Art Critic Kimberly Drew—aka @MuseumMammy—on Saying “Yes” to New York
It all started with a Tumblr blog. Here’s how one New Yorker’s love affair with the city helped turn her digital platform into a flourishing career in its notoriously exclusive art world.
While it’d be easy to label Brooklyn’s Kimberly Drew a multi-hyphenate, the term doesn’t quite cover the enormity of her passions—or the way she’s flawlessly shaped the way they intersect into a flourishing career that’s perhaps best described as a modern-day renaissance woman. Curator, model, art critic, writer, author, and social media manager are all roles that the 31-year-old New Jersey native has had at one time or another and that she continues to slip in and out of at different moments.
“I do so many things right now. I would say that the thing I do that kind of circles all of them together is that I give very discerning ‘yeses’ to opportunities that feel aligned with any particular moment,” she explains. In February, alignment came in the form of an Associate Director role at the esteemed Pace gallery. For Drew, also notably known as social media’s @museummammy, it’s all part of how her interests fuse together into an overarching personal mission—one that’s only sharpened in focus since she started calling New York City her home.
Her relationship with the city started early in her life. And those memories remain etched in her mind, including regular trips with her family and dad’s best friend, who was a local resident, to see the Puerto Rican day parade in the Bronx starting as a youngster. “NYC parades and block parties are amazing opportunities for intergenerational celebrations of identity and neighborhoods,” she says. “I’ve never really thought about it as a guiding force for my move to the city, but summertime is definitely the season that reminds me how special New York can be when you make space for celebration.” And her first cultural excursions stand out too, including Broadway shows like In The Heights and walking through museums.
This marked the beginning of a life-long love for art and its infinite possibilities, a love nurtured by two aunts, one who was an artist and another who frequently took her to museums. “Growing up in what we call a tristate area, you have so much access to culture, so even if you’re not actively engaging, your cultural awareness is so high because that’s just the tenor of this city.”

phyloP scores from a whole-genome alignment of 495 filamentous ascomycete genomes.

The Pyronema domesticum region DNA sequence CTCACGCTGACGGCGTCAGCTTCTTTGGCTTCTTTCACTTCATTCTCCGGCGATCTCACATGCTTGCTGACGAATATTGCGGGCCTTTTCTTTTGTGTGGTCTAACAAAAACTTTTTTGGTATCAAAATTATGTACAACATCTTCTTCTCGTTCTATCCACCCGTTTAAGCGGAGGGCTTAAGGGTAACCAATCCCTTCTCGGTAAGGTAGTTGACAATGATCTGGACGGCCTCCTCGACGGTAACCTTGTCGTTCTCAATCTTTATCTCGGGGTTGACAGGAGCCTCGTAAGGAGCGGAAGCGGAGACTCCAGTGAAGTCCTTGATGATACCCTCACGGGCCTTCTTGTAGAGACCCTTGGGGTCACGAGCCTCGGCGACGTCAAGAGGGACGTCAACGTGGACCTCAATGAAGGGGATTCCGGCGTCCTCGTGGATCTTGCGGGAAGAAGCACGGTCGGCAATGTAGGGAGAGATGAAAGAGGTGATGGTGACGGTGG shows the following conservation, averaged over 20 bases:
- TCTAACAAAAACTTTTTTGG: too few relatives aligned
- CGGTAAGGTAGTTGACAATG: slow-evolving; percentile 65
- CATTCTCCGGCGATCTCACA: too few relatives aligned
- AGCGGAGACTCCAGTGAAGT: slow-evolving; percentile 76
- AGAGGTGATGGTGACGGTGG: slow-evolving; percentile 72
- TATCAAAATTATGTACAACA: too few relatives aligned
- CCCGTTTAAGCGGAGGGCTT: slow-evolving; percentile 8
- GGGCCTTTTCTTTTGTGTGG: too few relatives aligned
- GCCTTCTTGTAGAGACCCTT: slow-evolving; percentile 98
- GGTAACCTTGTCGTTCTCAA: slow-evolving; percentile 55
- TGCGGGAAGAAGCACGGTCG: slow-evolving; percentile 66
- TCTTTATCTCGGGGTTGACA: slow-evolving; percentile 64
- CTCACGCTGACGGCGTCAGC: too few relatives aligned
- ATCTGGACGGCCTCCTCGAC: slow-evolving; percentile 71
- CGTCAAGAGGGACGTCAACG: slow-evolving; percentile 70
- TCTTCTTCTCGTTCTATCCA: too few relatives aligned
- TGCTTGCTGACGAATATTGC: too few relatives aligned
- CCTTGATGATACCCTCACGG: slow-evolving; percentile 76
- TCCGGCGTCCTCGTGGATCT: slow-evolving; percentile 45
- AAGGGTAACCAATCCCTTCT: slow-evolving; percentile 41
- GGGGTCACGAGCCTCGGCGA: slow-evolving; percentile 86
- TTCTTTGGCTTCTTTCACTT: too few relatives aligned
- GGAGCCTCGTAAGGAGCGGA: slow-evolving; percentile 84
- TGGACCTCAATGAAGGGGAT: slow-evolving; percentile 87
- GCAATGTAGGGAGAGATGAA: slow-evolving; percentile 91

Having grown up in the city of Orange, some sort of relationship with NYC was inevitable. “There is a kind of divide that happens, especially when you’re from Jersey. Either you’re obsessed with the city, or you never step foot [there].” Surprisingly, the art critic found herself in the latter party. Growing up around love, encouragement, and support for the arts could, unfortunately, not outweigh the reality of the family’s financial situation, “It came down to money and we just didn’t have it.”
When a paid fellowship at The Studio Museum in Harlem presented itself after her time at Smith College Museum of Art, it was a no-brainer for Drew. “I really fell in love with the cultural fabric [in New York City] and felt a lot of upward mobility because New York is so special. You can really get a return on the work that you do,” she adds, with a caveat around the difficulties of breaking out in the city.
“It just kept making sense,” she says as she mulls over where the journey that her personal and professional spheres have taken her. “I can really chart chronologically each of these steps and the progress.” Those moves include joining the illustrious Metropolitan Museum of Art as their Associate Online Community Producer in 2015, co-editing the Black Futures anthology with culture writer Jenna Wortham across five years, and publishing her first book, This Is What I Know About Art, in June 2020, all of which followed her successful Tumblr Black Contemporary Art that she started in 2011. “I have mentees, people who have come after me doing similar work, and at 31, it’s like, something’s working.”
For someone who could not have foreseen New York taking such a substantial role in her life, Drew has embraced the city with open arms. And more importantly, having lived in NYC for a decade, it tenderly squeezes her back. The evidence can be found in the ease through which she moves through the city, the Black queer communities she has found a home in and the way in which New York proudly claims Kimberly Drew as one of its own.